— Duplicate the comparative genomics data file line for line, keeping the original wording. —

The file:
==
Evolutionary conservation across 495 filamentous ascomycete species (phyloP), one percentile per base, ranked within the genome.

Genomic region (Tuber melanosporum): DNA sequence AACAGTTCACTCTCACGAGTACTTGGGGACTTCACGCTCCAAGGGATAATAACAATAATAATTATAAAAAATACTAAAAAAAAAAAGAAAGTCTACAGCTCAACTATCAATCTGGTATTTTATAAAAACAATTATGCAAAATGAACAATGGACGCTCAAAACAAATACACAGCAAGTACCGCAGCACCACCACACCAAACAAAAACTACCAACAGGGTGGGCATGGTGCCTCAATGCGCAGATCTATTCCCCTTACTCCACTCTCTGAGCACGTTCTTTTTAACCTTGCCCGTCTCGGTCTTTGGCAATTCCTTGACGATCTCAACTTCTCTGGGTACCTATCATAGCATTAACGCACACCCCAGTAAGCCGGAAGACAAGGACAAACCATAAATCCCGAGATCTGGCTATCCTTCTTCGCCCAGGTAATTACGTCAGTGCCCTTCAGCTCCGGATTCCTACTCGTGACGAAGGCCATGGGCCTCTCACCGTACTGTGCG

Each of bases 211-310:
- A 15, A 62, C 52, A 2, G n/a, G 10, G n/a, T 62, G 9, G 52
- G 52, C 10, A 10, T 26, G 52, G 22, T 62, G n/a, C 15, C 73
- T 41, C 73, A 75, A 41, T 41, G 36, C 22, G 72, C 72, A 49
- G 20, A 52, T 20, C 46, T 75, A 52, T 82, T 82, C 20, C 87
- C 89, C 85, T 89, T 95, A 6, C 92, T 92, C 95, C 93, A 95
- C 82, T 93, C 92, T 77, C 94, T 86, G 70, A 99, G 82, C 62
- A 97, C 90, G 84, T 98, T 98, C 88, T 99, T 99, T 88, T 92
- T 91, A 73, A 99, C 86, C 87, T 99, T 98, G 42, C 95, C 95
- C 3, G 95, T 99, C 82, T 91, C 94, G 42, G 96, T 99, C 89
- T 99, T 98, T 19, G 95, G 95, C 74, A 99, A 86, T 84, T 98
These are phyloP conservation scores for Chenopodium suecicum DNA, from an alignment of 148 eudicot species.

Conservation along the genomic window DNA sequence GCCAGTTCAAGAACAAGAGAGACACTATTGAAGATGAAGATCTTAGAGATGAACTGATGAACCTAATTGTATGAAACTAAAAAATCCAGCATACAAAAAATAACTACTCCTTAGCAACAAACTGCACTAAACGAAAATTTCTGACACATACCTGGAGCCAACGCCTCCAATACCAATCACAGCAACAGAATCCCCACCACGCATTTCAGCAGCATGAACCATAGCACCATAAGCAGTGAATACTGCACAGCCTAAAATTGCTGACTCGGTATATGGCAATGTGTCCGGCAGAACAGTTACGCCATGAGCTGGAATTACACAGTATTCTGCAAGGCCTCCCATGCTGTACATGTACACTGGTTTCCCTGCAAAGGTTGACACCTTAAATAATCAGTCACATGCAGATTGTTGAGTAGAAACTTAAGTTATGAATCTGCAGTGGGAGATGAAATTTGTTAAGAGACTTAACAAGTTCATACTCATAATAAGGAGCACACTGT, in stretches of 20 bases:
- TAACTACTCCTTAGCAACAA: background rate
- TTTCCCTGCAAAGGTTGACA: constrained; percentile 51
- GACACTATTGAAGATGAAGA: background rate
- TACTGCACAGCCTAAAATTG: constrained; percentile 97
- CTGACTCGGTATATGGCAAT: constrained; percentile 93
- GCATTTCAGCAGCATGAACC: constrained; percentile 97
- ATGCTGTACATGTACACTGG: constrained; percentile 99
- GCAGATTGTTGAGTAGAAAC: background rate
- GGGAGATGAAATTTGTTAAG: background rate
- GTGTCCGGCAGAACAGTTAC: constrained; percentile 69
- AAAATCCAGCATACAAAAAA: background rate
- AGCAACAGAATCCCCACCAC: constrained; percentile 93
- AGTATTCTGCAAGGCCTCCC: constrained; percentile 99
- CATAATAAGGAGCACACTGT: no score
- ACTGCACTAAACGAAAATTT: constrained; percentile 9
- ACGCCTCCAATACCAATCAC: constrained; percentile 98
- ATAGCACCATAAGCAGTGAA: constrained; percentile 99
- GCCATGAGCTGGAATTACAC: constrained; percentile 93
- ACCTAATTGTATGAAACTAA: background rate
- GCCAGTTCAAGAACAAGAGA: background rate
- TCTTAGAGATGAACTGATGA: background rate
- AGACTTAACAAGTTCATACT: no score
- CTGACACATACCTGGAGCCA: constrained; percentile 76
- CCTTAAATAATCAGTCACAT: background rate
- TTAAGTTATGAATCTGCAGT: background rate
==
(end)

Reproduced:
Evolutionary conservation across 495 filamentous ascomycete species (phyloP), one percentile per base, ranked within the genome.

Genomic region (Tuber melanosporum): DNA sequence AACAGTTCACTCTCACGAGTACTTGGGGACTTCACGCTCCAAGGGATAATAACAATAATAATTATAAAAAATACTAAAAAAAAAAAGAAAGTCTACAGCTCAACTATCAATCTGGTATTTTATAAAAACAATTATGCAAAATGAACAATGGACGCTCAAAACAAATACACAGCAAGTACCGCAGCACCACCACACCAAACAAAAACTACCAACAGGGTGGGCATGGTGCCTCAATGCGCAGATCTATTCCCCTTACTCCACTCTCTGAGCACGTTCTTTTTAACCTTGCCCGTCTCGGTCTTTGGCAATTCCTTGACGATCTCAACTTCTCTGGGTACCTATCATAGCATTAACGCACACCCCAGTAAGCCGGAAGACAAGGACAAACCATAAATCCCGAGATCTGGCTATCCTTCTTCGCCCAGGTAATTACGTCAGTGCCCTTCAGCTCCGGATTCCTACTCGTGACGAAGGCCATGGGCCTCTCACCGTACTGTGCG

Each of bases 211-310:
- A 15, A 62, C 52, A 2, G n/a, G 10, G n/a, T 62, G 9, G 52
- G 52, C 10, A 10, T 26, G 52, G 22, T 62, G n/a, C 15, C 73
- T 41, C 73, A 75, A 41, T 41, G 36, C 22, G 72, C 72, A 49
- G 20, A 52, T 20, C 46, T 75, A 52, T 82, T 82, C 20, C 87
- C 89, C 85, T 89, T 95, A 6, C 92, T 92, C 95, C 93, A 95
- C 82, T 93, C 92, T 77, C 94, T 86, G 70, A 99, G 82, C 62
- A 97, C 90, G 84, T 98, T 98, C 88, T 99, T 99, T 88, T 92
- T 91, A 73, A 99, C 86, C 87, T 99, T 98, G 42, C 95, C 95
- C 3, G 95, T 99, C 82, T 91, C 94, G 42, G 96, T 99, C 89
- T 99, T 98, T 19, G 95, G 95, C 74, A 99, A 86, T 84, T 98
These are phyloP conservation scores for Chenopodium suecicum DNA, from an alignment of 148 eudicot species.

Conservation along the genomic window DNA sequence GCCAGTTCAAGAACAAGAGAGACACTATTGAAGATGAAGATCTTAGAGATGAACTGATGAACCTAATTGTATGAAACTAAAAAATCCAGCATACAAAAAATAACTACTCCTTAGCAACAAACTGCACTAAACGAAAATTTCTGACACATACCTGGAGCCAACGCCTCCAATACCAATCACAGCAACAGAATCCCCACCACGCATTTCAGCAGCATGAACCATAGCACCATAAGCAGTGAATACTGCACAGCCTAAAATTGCTGACTCGGTATATGGCAATGTGTCCGGCAGAACAGTTACGCCATGAGCTGGAATTACACAGTATTCTGCAAGGCCTCCCATGCTGTACATGTACACTGGTTTCCCTGCAAAGGTTGACACCTTAAATAATCAGTCACATGCAGATTGTTGAGTAGAAACTTAAGTTATGAATCTGCAGTGGGAGATGAAATTTGTTAAGAGACTTAACAAGTTCATACTCATAATAAGGAGCACACTGT, in stretches of 20 bases:
- TAACTACTCCTTAGCAACAA: background rate
- TTTCCCTGCAAAGGTTGACA: constrained; percentile 51
- GACACTATTGAAGATGAAGA: background rate
- TACTGCACAGCCTAAAATTG: constrained; percentile 97
- CTGACTCGGTATATGGCAAT: constrained; percentile 93
- GCATTTCAGCAGCATGAACC: constrained; percentile 97
- ATGCTGTACATGTACACTGG: constrained; percentile 99
- GCAGATTGTTGAGTAGAAAC: background rate
- GGGAGATGAAATTTGTTAAG: background rate
- GTGTCCGGCAGAACAGTTAC: constrained; percentile 69
- AAAATCCAGCATACAAAAAA: background rate
- AGCAACAGAATCCCCACCAC: constrained; percentile 93
- AGTATTCTGCAAGGCCTCCC: constrained; percentile 99
- CATAATAAGGAGCACACTGT: no score
- ACTGCACTAAACGAAAATTT: constrained; percentile 9
- ACGCCTCCAATACCAATCAC: constrained; percentile 98
- ATAGCACCATAAGCAGTGAA: constrained; percentile 99
- GCCATGAGCTGGAATTACAC: constrained; percentile 93
- ACCTAATTGTATGAAACTAA: background rate
- GCCAGTTCAAGAACAAGAGA: background rate
- TCTTAGAGATGAACTGATGA: background rate
- AGACTTAACAAGTTCATACT: no score
- CTGACACATACCTGGAGCCA: constrained; percentile 76
- CCTTAAATAATCAGTCACAT: background rate
- TTAAGTTATGAATCTGCAGT: background rate